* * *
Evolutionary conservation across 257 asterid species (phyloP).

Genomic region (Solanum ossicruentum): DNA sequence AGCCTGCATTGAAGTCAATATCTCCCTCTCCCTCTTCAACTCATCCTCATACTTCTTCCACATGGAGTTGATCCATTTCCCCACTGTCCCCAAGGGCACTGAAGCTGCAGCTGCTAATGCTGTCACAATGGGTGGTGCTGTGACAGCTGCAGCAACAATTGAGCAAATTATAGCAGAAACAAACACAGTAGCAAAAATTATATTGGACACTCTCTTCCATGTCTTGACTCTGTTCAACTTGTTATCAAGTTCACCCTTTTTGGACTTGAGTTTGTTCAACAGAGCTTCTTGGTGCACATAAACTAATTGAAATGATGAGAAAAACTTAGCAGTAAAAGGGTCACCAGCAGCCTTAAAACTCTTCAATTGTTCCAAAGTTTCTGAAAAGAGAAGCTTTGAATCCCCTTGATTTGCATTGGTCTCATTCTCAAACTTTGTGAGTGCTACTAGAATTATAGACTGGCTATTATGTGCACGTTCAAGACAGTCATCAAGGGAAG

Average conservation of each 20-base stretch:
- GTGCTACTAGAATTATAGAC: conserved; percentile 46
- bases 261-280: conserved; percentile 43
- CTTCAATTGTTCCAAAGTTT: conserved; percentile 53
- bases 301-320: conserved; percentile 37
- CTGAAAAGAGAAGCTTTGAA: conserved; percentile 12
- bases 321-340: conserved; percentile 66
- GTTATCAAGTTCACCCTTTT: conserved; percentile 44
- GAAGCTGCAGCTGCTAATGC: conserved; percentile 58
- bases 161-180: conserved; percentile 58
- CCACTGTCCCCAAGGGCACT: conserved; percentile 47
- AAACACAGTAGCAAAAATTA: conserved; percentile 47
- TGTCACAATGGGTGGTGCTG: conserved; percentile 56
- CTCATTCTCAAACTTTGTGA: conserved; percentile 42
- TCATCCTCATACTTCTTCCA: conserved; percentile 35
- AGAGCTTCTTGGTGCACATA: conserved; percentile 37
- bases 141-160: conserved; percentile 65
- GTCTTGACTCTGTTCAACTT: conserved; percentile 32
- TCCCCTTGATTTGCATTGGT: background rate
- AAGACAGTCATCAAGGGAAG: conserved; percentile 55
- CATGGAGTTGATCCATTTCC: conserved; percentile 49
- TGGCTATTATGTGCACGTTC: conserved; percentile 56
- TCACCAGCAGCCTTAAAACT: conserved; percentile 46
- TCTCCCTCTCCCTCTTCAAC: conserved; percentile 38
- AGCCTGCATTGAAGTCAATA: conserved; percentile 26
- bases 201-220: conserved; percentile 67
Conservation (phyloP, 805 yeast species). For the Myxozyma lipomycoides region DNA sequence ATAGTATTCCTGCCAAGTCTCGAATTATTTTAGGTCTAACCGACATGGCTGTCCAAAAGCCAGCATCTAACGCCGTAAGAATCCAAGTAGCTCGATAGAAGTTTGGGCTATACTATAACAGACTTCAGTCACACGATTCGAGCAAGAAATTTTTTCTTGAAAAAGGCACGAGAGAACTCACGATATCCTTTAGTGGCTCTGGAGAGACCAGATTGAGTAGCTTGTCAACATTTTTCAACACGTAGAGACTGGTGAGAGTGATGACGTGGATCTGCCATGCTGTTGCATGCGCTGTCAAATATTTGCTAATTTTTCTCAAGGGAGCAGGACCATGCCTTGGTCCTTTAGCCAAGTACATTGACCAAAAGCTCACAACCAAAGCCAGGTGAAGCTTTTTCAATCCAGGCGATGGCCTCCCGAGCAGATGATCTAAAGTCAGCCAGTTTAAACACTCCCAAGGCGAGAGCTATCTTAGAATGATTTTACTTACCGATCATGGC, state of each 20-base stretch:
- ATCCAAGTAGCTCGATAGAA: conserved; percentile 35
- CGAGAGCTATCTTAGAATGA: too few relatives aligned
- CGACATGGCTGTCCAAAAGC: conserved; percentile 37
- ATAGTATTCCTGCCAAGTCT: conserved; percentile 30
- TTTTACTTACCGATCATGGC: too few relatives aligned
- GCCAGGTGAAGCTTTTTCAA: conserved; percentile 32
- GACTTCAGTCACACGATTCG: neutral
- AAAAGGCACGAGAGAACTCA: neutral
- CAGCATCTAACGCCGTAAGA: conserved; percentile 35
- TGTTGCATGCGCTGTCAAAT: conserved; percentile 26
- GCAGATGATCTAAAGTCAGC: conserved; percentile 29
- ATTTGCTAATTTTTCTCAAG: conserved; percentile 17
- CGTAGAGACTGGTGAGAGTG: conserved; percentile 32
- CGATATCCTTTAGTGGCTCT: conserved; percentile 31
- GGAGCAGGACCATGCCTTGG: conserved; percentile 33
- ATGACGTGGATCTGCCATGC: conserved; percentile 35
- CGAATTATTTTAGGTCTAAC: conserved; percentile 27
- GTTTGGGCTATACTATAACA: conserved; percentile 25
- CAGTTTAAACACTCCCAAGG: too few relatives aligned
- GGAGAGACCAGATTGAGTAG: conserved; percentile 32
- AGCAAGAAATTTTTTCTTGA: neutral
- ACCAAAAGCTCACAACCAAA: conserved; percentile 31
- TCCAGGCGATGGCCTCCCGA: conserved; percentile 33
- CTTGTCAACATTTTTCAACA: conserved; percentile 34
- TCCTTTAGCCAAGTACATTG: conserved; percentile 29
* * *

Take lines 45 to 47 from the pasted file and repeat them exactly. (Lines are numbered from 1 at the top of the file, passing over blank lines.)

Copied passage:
- ATGACGTGGATCTGCCATGC: conserved; percentile 35
- CGAATTATTTTAGGTCTAAC: conserved; percentile 27
- GTTTGGGCTATACTATAACA: conserved; percentile 25